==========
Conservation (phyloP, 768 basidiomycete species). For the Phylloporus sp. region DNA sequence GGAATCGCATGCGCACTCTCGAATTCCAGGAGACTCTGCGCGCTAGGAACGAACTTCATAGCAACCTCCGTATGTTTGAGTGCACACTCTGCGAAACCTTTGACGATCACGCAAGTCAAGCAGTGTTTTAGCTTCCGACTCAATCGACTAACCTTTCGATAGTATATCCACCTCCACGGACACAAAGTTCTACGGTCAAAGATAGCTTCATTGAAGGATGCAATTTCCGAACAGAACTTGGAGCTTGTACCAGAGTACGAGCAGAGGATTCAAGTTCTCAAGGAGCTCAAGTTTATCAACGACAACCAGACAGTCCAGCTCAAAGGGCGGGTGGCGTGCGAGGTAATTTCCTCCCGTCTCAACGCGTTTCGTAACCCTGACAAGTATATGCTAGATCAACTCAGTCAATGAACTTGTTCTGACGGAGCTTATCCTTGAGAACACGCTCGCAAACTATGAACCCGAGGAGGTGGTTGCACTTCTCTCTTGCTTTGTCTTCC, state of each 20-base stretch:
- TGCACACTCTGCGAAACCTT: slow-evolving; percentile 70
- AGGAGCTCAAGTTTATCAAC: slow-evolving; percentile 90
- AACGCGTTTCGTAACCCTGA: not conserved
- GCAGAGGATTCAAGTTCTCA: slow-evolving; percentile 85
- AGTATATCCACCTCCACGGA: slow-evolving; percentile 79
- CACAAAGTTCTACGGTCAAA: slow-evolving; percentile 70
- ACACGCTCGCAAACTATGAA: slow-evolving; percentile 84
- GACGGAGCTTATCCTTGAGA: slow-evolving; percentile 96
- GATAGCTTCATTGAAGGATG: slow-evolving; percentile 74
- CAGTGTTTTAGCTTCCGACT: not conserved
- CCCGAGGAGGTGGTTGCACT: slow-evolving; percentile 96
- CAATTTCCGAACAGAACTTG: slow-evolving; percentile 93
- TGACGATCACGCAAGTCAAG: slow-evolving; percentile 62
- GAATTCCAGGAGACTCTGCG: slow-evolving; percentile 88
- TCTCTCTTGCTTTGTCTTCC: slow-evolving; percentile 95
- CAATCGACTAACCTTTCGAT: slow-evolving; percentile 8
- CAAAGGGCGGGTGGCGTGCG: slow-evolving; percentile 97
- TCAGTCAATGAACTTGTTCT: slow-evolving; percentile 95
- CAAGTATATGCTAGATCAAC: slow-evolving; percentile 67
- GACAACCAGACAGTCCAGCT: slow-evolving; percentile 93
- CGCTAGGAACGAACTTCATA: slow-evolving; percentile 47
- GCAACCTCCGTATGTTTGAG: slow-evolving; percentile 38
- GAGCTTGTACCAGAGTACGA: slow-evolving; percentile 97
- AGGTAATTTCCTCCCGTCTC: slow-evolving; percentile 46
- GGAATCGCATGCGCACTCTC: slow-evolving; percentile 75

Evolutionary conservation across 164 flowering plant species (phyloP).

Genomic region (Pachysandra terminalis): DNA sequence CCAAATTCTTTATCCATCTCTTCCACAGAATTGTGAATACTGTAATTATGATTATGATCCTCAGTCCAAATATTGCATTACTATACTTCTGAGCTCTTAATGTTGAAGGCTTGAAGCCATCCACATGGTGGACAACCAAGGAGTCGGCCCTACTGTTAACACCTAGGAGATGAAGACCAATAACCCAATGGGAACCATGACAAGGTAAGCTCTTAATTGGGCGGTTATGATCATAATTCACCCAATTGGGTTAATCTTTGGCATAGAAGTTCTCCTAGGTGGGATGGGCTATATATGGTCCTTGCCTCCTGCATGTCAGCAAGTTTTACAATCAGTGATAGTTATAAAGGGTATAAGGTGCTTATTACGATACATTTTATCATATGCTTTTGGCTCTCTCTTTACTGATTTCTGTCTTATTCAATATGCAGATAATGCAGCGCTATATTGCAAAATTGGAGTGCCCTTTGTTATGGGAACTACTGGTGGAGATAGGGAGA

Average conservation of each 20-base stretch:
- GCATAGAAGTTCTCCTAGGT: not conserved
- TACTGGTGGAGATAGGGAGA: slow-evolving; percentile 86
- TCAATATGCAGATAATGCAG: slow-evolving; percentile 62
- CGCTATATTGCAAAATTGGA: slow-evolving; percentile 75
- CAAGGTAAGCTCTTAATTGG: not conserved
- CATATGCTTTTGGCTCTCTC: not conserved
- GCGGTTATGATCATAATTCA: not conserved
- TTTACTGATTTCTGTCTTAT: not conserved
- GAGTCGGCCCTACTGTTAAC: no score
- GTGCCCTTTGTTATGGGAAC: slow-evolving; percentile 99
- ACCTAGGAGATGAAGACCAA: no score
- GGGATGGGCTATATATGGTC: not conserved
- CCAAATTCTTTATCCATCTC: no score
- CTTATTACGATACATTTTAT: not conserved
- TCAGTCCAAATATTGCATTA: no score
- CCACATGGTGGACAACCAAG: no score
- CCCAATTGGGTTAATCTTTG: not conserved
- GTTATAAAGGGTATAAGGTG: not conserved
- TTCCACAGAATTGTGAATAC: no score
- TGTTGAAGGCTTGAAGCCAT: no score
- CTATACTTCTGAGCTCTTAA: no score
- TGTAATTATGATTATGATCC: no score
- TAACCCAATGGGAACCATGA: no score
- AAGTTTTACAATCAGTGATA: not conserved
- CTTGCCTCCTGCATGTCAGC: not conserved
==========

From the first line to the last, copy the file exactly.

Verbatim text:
Conservation (phyloP, 768 basidiomycete species). For the Phylloporus sp. region DNA sequence GGAATCGCATGCGCACTCTCGAATTCCAGGAGACTCTGCGCGCTAGGAACGAACTTCATAGCAACCTCCGTATGTTTGAGTGCACACTCTGCGAAACCTTTGACGATCACGCAAGTCAAGCAGTGTTTTAGCTTCCGACTCAATCGACTAACCTTTCGATAGTATATCCACCTCCACGGACACAAAGTTCTACGGTCAAAGATAGCTTCATTGAAGGATGCAATTTCCGAACAGAACTTGGAGCTTGTACCAGAGTACGAGCAGAGGATTCAAGTTCTCAAGGAGCTCAAGTTTATCAACGACAACCAGACAGTCCAGCTCAAAGGGCGGGTGGCGTGCGAGGTAATTTCCTCCCGTCTCAACGCGTTTCGTAACCCTGACAAGTATATGCTAGATCAACTCAGTCAATGAACTTGTTCTGACGGAGCTTATCCTTGAGAACACGCTCGCAAACTATGAACCCGAGGAGGTGGTTGCACTTCTCTCTTGCTTTGTCTTCC, state of each 20-base stretch:
- TGCACACTCTGCGAAACCTT: slow-evolving; percentile 70
- AGGAGCTCAAGTTTATCAAC: slow-evolving; percentile 90
- AACGCGTTTCGTAACCCTGA: not conserved
- GCAGAGGATTCAAGTTCTCA: slow-evolving; percentile 85
- AGTATATCCACCTCCACGGA: slow-evolving; percentile 79
- CACAAAGTTCTACGGTCAAA: slow-evolving; percentile 70
- ACACGCTCGCAAACTATGAA: slow-evolving; percentile 84
- GACGGAGCTTATCCTTGAGA: slow-evolving; percentile 96
- GATAGCTTCATTGAAGGATG: slow-evolving; percentile 74
- CAGTGTTTTAGCTTCCGACT: not conserved
- CCCGAGGAGGTGGTTGCACT: slow-evolving; percentile 96
- CAATTTCCGAACAGAACTTG: slow-evolving; percentile 93
- TGACGATCACGCAAGTCAAG: slow-evolving; percentile 62
- GAATTCCAGGAGACTCTGCG: slow-evolving; percentile 88
- TCTCTCTTGCTTTGTCTTCC: slow-evolving; percentile 95
- CAATCGACTAACCTTTCGAT: slow-evolving; percentile 8
- CAAAGGGCGGGTGGCGTGCG: slow-evolving; percentile 97
- TCAGTCAATGAACTTGTTCT: slow-evolving; percentile 95
- CAAGTATATGCTAGATCAAC: slow-evolving; percentile 67
- GACAACCAGACAGTCCAGCT: slow-evolving; percentile 93
- CGCTAGGAACGAACTTCATA: slow-evolving; percentile 47
- GCAACCTCCGTATGTTTGAG: slow-evolving; percentile 38
- GAGCTTGTACCAGAGTACGA: slow-evolving; percentile 97
- AGGTAATTTCCTCCCGTCTC: slow-evolving; percentile 46
- GGAATCGCATGCGCACTCTC: slow-evolving; percentile 75

Evolutionary conservation across 164 flowering plant species (phyloP).

Genomic region (Pachysandra terminalis): DNA sequence CCAAATTCTTTATCCATCTCTTCCACAGAATTGTGAATACTGTAATTATGATTATGATCCTCAGTCCAAATATTGCATTACTATACTTCTGAGCTCTTAATGTTGAAGGCTTGAAGCCATCCACATGGTGGACAACCAAGGAGTCGGCCCTACTGTTAACACCTAGGAGATGAAGACCAATAACCCAATGGGAACCATGACAAGGTAAGCTCTTAATTGGGCGGTTATGATCATAATTCACCCAATTGGGTTAATCTTTGGCATAGAAGTTCTCCTAGGTGGGATGGGCTATATATGGTCCTTGCCTCCTGCATGTCAGCAAGTTTTACAATCAGTGATAGTTATAAAGGGTATAAGGTGCTTATTACGATACATTTTATCATATGCTTTTGGCTCTCTCTTTACTGATTTCTGTCTTATTCAATATGCAGATAATGCAGCGCTATATTGCAAAATTGGAGTGCCCTTTGTTATGGGAACTACTGGTGGAGATAGGGAGA

Average conservation of each 20-base stretch:
- GCATAGAAGTTCTCCTAGGT: not conserved
- TACTGGTGGAGATAGGGAGA: slow-evolving; percentile 86
- TCAATATGCAGATAATGCAG: slow-evolving; percentile 62
- CGCTATATTGCAAAATTGGA: slow-evolving; percentile 75
- CAAGGTAAGCTCTTAATTGG: not conserved
- CATATGCTTTTGGCTCTCTC: not conserved
- GCGGTTATGATCATAATTCA: not conserved
- TTTACTGATTTCTGTCTTAT: not conserved
- GAGTCGGCCCTACTGTTAAC: no score
- GTGCCCTTTGTTATGGGAAC: slow-evolving; percentile 99
- ACCTAGGAGATGAAGACCAA: no score
- GGGATGGGCTATATATGGTC: not conserved
- CCAAATTCTTTATCCATCTC: no score
- CTTATTACGATACATTTTAT: not conserved
- TCAGTCCAAATATTGCATTA: no score
- CCACATGGTGGACAACCAAG: no score
- CCCAATTGGGTTAATCTTTG: not conserved
- GTTATAAAGGGTATAAGGTG: not conserved
- TTCCACAGAATTGTGAATAC: no score
- TGTTGAAGGCTTGAAGCCAT: no score
- CTATACTTCTGAGCTCTTAA: no score
- TGTAATTATGATTATGATCC: no score
- TAACCCAATGGGAACCATGA: no score
- AAGTTTTACAATCAGTGATA: not conserved
- CTTGCCTCCTGCATGTCAGC: not conserved